Marlyne Hammon and her sister Priscilla, polygamist wives from Centennial Park, Arizona, talk about the Short Creek raid of 1953 which, at the time, was described as the largest mass-arrest of men and women in modern American history.
Lisa and Paul remember how they met after both had moved to St. George to work on environmental issues. They stayed up all night talking and found they had a lot in common including preserving the environment for future generations. They have children and grandchildren and are concerned about their future.
Paul: I went to the University of Utah after I graduated from East High School, and enjoyed the time there. I joined an army reserve unit, which seems to be an experience that changed the direction of my life, because it was a legal unit, and I saw that lawyering was very interesting. I became a trained court reporter, and was eventually accepted into law school in about 1962. I worked in the county attorney's office as a prosecutor for seven years, and then ran for the office of Salt Lake County District attorney and was elected in Salt Lake County in 1974.
"We got married, and after we were together for a couple years it was like, 'OK. Gosh, wouldn't it be fun to share some of these experiences with a little one?'" Rich said. "But we had a problem actually, because Teri couldn't get pregnant. It wasn't just you, because I had a low sperm count. I think... what did the doctors tell you?"
Rene Stoddard Fleming, 53, interviewed her father George Stoddard, 77, in the StoryCorps booth June 1, 2013. She and her father talk about the turbulence of 1991, and how that year changed George's life forever.
January 17, 1991, George arrived home from a trip to Atlanta, and received some devastating news.
"I had been an airline pilot for at Houston Airlines for 28 years and we got home and there was a voice message on my telephone which simply stated, 'Captain Stoddard, you do not have to show up to your trip tomorrow. We’re shutting the airline down tonight at midnight,'" he said.
But we hiked in there- we had a lot of rapelling to do. The weather report was fine. We were on a rappel, I was the first one over, and it was maybe 20 feet or something like that.
And so I took off my pack and set it on the canyon floor. The canyon is only about 10 feet wide, you could touch wall to wall, but about 1,500 feet deep. Just these straight canyon walls, like you're in a room. A hallway, a really deep hallway.
So I was on this rappel, I get down, take off my pack and I look up the rope at the next person who's coming down and my eyes just kept coursing up along the canyon walls until I saw the sky, which was black as night.
I just went, 'RUN!' and I ran. I turned around and ran. I put my pack back on, and ran down the canyon, because I knew we had to find a place out of there, a way out.
LoAnne and Dale Barnes told their love story in the StoryCorps booth in May. The two met by chance in St. George after retiring.
LoAnne: So when I got ready to retire, I thought, well- I should look into Southern Utah. I was a high school librarian in Seattle, Washington and I used to come back to Southern Utah every spring vacation.
I retired in 1997. I'm LoAnne Barnes, I'm 76.
Dale: When I was a Boy Scout, we came down to St. George on an outing. It was cold in Wyoming, it was juts after Memorial day, and we got down to St. George and it was just perfect weather. It hadn't gotten real hot and I thought, 'Wow, this is paradise. I'd really like to live here.'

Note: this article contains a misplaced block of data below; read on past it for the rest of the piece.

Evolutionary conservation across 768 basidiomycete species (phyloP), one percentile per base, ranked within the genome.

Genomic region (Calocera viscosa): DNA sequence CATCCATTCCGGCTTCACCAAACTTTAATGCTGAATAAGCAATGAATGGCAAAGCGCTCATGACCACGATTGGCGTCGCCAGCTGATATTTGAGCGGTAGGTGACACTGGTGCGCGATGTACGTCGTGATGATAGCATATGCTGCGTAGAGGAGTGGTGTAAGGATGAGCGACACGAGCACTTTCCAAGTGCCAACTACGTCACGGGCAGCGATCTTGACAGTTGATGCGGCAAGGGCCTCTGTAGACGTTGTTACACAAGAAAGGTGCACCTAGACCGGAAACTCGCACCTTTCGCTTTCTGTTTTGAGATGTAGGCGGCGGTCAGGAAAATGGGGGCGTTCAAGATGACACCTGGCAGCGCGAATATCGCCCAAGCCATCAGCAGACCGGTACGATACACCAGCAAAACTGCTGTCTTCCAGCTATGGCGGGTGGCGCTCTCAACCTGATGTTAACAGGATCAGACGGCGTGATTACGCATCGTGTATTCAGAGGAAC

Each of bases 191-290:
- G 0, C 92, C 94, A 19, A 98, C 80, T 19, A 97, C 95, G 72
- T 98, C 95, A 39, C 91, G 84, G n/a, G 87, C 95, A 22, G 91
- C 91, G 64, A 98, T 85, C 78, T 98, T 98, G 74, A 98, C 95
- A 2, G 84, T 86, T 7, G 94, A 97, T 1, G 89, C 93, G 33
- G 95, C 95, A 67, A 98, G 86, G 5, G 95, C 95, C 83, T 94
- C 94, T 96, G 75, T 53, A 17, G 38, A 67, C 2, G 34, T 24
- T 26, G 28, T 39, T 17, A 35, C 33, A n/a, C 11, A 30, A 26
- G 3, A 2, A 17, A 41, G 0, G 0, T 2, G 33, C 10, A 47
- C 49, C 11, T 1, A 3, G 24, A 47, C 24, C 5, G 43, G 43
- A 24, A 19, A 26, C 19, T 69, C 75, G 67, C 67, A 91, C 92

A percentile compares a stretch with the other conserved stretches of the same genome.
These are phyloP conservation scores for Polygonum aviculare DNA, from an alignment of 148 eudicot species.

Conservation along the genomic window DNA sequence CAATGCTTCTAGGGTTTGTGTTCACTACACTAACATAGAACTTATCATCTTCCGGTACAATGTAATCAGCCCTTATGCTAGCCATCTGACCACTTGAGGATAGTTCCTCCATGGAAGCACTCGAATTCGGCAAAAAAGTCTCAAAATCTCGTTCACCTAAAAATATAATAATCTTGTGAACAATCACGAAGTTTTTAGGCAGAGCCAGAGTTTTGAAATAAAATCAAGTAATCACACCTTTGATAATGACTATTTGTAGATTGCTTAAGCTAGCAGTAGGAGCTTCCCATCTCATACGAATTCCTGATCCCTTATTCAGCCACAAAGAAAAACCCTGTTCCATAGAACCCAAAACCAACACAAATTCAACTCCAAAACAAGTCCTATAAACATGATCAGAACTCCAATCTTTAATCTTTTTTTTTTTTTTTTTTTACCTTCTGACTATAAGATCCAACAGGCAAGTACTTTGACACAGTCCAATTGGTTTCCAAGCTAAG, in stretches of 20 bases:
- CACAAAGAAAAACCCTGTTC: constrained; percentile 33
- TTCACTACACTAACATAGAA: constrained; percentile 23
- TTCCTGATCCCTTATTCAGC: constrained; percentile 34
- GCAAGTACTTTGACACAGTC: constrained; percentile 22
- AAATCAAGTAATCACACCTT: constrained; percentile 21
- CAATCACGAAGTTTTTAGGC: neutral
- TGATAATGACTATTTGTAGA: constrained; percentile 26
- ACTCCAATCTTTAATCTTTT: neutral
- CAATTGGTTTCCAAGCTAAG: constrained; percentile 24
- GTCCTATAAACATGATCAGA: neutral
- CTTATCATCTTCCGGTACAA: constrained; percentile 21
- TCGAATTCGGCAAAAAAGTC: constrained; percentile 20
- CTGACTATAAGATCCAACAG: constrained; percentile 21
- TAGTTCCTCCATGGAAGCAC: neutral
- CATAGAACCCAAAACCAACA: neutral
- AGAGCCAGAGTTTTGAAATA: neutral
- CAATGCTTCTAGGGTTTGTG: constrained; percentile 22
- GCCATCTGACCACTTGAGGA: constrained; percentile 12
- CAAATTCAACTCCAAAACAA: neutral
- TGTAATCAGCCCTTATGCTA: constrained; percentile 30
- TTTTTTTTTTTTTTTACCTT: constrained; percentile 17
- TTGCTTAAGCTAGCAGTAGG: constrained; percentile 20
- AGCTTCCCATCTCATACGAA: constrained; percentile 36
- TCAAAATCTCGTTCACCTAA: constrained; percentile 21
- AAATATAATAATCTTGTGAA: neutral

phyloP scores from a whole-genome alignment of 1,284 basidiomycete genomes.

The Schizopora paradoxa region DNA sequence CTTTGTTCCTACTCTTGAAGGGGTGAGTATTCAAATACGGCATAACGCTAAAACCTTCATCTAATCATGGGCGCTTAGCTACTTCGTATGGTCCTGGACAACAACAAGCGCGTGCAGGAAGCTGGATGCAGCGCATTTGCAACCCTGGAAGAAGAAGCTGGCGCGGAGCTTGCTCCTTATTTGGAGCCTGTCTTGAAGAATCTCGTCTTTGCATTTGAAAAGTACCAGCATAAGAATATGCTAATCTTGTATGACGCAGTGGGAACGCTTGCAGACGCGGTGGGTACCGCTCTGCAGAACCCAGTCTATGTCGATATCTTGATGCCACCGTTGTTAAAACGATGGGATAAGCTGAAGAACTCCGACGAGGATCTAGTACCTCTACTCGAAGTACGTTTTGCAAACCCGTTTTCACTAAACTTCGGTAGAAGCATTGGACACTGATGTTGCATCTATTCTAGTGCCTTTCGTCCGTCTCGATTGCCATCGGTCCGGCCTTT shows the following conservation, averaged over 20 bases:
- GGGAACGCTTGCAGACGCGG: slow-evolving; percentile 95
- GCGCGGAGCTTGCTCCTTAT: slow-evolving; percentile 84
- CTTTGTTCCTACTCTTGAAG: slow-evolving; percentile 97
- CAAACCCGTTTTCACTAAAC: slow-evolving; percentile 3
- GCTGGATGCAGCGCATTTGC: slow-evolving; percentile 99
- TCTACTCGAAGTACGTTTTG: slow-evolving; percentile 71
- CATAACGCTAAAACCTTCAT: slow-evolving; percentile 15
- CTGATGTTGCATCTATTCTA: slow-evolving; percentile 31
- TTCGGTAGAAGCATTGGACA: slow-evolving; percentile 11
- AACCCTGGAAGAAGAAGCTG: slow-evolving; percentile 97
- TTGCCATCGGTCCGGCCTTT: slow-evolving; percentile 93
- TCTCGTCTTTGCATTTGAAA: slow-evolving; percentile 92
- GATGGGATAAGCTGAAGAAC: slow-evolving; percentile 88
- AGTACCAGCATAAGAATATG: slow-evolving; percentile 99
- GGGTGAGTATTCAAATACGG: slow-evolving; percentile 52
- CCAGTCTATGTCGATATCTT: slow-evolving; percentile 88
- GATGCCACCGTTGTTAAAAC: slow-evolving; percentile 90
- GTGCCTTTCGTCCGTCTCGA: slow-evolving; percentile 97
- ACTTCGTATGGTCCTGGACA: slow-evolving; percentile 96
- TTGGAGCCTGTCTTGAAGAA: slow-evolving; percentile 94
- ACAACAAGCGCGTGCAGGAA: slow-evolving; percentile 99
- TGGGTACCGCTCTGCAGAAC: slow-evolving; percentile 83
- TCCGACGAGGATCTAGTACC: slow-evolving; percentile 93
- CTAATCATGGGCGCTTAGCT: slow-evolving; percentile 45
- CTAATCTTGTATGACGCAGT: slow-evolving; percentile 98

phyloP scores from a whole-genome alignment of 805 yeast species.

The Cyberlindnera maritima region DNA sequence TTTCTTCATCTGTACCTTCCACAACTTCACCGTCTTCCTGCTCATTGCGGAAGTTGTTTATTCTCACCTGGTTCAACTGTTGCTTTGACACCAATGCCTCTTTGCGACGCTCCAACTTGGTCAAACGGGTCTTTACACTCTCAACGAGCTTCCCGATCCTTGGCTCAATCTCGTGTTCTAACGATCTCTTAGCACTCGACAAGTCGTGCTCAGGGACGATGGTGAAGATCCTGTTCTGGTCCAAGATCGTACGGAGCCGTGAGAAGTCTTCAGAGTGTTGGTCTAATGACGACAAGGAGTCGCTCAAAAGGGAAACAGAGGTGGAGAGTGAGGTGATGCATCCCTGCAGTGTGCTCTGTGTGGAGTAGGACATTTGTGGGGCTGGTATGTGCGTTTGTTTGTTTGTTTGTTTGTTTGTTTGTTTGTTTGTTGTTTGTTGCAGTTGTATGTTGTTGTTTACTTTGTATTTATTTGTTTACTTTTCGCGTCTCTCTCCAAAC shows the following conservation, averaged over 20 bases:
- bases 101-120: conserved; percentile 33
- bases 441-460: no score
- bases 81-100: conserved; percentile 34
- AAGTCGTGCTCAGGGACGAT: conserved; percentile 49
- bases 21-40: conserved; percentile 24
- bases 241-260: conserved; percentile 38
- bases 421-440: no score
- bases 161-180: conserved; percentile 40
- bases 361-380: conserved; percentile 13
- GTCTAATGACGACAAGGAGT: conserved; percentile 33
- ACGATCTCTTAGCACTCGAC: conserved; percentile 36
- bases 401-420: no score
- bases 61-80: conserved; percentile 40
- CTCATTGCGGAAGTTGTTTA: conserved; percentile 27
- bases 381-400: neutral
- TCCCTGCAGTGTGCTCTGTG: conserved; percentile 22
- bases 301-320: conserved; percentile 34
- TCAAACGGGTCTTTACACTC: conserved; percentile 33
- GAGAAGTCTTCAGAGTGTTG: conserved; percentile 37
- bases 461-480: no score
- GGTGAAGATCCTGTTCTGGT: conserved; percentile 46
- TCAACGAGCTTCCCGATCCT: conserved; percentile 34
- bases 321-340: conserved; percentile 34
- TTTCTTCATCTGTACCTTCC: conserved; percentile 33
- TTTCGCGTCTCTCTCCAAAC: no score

I'm Dale Barnes, I'll be 80 in December.
So after I retired from Questar, I came down and looked all around the area, and found a lot out in Leeds.
Robust and healthy in appearance, 94-year-old Rockville, Utah resident Wilma Angius talked with her daughter Kate Starling, about growing up in rural Missouri during the depression. Wilma revealed an unexpected personal experience she had during World War 2.
Wilma grew up on a farm just across the Missouri river from Glasgow, Missouri. She said the town had about 2,000 people, and is where her family would go for supplies.
Stored in the Fife Folklore Archives on the Utah State University campus are seven boxes containing information and oral history recordings from 39 members of Cache Community Connections. Among those recordings are comments from long time Utah Public Radio friend and member Jack Keller who spoke about his years volunteering with the Northern Utah religious and civic community organization.
Francis Battista (68) talks with his friend and colleague Cyrus Mejía (66) about founding the animal sanctuary Best Friends Animal Society. He talks about the beginnings of the shelter, the ethics it was founded upon, and events that have put Best Friends in the national spotlight as a model for animal rescue work.
MEJIA: At some point, we started getting a whole lot more animals, because we took on animal control.
BATTISTA: The way it happened was this: We arrived and amongst the group of us, we had about 200 animals with us. One of our dogs wandered off, this was shortly after we got there. One of our colleagues went looking for his dog which had been lost, and he went to the local pound, which was basically a tin-roof shed, in a field, in the back of the airport.
Priscilla and Marlyne Hammon are sisters, who married the brothers who talked last week on StoryCorps. They two now discuss how laws against polygamists have affected their lives and how they became activists for plural marriage.
PRISCILLA: Marlyne and I consider ourselves full sisters, but there's something interesting about us because while we share the same father, we both have different mothers, so we grew up having five mothers in our home, which was a very positive experience for us, unlike so much negativity that you hear about polygamy. Our experience was totally different.